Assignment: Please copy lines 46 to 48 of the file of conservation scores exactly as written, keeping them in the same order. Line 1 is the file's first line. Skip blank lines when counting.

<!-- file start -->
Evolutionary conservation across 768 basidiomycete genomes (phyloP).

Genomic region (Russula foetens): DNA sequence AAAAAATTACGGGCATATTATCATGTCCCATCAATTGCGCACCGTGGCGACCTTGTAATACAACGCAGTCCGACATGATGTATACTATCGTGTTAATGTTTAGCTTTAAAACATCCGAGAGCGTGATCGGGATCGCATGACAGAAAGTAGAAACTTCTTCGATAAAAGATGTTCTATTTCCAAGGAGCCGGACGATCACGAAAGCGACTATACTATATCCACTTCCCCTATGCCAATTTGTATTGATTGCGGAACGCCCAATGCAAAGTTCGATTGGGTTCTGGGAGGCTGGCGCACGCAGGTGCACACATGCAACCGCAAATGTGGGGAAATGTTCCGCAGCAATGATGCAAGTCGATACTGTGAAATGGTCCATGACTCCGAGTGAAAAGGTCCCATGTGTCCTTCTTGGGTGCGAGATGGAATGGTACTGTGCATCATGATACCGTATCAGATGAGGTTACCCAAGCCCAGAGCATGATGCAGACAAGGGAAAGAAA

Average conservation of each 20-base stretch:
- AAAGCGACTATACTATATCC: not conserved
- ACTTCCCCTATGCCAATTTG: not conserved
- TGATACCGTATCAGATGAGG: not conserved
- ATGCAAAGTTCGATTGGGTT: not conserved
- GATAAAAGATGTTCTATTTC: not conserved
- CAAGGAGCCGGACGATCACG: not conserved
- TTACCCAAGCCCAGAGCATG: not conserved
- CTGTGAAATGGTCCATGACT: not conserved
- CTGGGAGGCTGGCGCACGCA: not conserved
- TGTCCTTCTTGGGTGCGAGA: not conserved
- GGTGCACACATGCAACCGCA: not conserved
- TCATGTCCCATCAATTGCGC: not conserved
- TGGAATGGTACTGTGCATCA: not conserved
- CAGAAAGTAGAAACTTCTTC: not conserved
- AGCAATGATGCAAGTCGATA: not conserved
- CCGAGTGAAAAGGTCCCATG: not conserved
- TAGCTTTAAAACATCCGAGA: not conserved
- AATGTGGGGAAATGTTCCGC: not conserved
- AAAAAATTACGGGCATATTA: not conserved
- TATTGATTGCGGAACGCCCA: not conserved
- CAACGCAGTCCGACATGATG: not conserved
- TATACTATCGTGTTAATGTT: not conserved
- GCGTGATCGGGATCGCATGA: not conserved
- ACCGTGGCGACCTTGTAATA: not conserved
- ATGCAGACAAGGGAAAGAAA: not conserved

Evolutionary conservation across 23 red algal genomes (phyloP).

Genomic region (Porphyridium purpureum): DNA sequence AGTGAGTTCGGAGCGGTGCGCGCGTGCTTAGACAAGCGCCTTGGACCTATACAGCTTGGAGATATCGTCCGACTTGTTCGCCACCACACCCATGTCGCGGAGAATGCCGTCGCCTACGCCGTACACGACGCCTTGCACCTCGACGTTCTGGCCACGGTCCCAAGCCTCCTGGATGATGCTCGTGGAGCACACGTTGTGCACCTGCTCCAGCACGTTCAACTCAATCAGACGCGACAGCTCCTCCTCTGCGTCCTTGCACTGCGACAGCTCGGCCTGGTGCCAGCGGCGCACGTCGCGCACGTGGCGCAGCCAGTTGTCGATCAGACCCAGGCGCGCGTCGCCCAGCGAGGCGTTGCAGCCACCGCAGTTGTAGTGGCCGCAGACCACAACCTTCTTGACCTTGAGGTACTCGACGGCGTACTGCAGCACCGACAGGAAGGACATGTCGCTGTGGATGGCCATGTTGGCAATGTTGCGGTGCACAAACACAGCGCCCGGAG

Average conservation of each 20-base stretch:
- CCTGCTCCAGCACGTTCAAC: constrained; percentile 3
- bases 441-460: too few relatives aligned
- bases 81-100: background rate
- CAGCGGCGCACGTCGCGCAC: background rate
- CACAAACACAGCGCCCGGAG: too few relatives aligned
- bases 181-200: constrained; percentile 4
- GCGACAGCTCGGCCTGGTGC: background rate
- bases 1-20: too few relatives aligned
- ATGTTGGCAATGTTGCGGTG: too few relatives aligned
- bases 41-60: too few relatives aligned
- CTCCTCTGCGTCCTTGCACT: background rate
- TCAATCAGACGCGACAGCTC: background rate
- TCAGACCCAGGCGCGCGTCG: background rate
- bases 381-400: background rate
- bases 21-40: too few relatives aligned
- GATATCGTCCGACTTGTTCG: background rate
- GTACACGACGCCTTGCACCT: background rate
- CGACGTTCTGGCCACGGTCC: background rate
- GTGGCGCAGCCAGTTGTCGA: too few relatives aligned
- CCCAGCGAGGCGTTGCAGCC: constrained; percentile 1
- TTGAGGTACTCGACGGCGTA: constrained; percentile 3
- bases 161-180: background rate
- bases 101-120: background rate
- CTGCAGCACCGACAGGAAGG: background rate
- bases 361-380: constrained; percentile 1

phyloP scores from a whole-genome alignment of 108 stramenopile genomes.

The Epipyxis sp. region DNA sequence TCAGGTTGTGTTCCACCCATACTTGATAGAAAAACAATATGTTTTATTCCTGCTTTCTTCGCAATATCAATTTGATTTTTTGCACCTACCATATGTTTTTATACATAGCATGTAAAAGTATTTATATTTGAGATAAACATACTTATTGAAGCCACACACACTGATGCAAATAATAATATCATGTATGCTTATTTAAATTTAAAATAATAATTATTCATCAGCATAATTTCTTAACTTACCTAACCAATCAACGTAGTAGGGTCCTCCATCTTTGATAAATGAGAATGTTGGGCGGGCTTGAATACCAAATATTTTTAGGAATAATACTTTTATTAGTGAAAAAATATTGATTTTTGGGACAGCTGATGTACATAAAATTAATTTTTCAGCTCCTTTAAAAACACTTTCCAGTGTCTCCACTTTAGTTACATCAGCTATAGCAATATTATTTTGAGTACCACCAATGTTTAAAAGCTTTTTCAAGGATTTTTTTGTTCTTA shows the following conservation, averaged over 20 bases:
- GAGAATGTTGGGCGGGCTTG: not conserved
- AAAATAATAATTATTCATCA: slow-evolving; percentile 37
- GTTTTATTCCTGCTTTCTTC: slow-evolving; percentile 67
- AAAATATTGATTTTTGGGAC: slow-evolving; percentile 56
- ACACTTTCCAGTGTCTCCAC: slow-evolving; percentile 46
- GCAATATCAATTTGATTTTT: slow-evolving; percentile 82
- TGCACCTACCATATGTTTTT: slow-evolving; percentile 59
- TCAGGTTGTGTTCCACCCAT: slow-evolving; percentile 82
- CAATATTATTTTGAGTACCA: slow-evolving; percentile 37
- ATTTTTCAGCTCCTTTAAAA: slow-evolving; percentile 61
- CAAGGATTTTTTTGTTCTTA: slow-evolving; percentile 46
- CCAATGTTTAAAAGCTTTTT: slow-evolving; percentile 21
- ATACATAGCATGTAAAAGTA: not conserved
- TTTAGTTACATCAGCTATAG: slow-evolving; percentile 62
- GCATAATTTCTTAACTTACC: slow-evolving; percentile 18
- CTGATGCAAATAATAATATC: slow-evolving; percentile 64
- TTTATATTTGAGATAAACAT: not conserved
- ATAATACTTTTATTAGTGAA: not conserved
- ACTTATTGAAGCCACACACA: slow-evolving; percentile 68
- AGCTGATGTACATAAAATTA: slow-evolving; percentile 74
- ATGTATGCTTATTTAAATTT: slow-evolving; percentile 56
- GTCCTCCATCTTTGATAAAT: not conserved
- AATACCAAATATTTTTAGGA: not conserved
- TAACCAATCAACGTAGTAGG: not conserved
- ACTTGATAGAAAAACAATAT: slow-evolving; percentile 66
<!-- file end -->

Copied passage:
- bases 21-40: too few relatives aligned
- GATATCGTCCGACTTGTTCG: background rate
- GTACACGACGCCTTGCACCT: background rate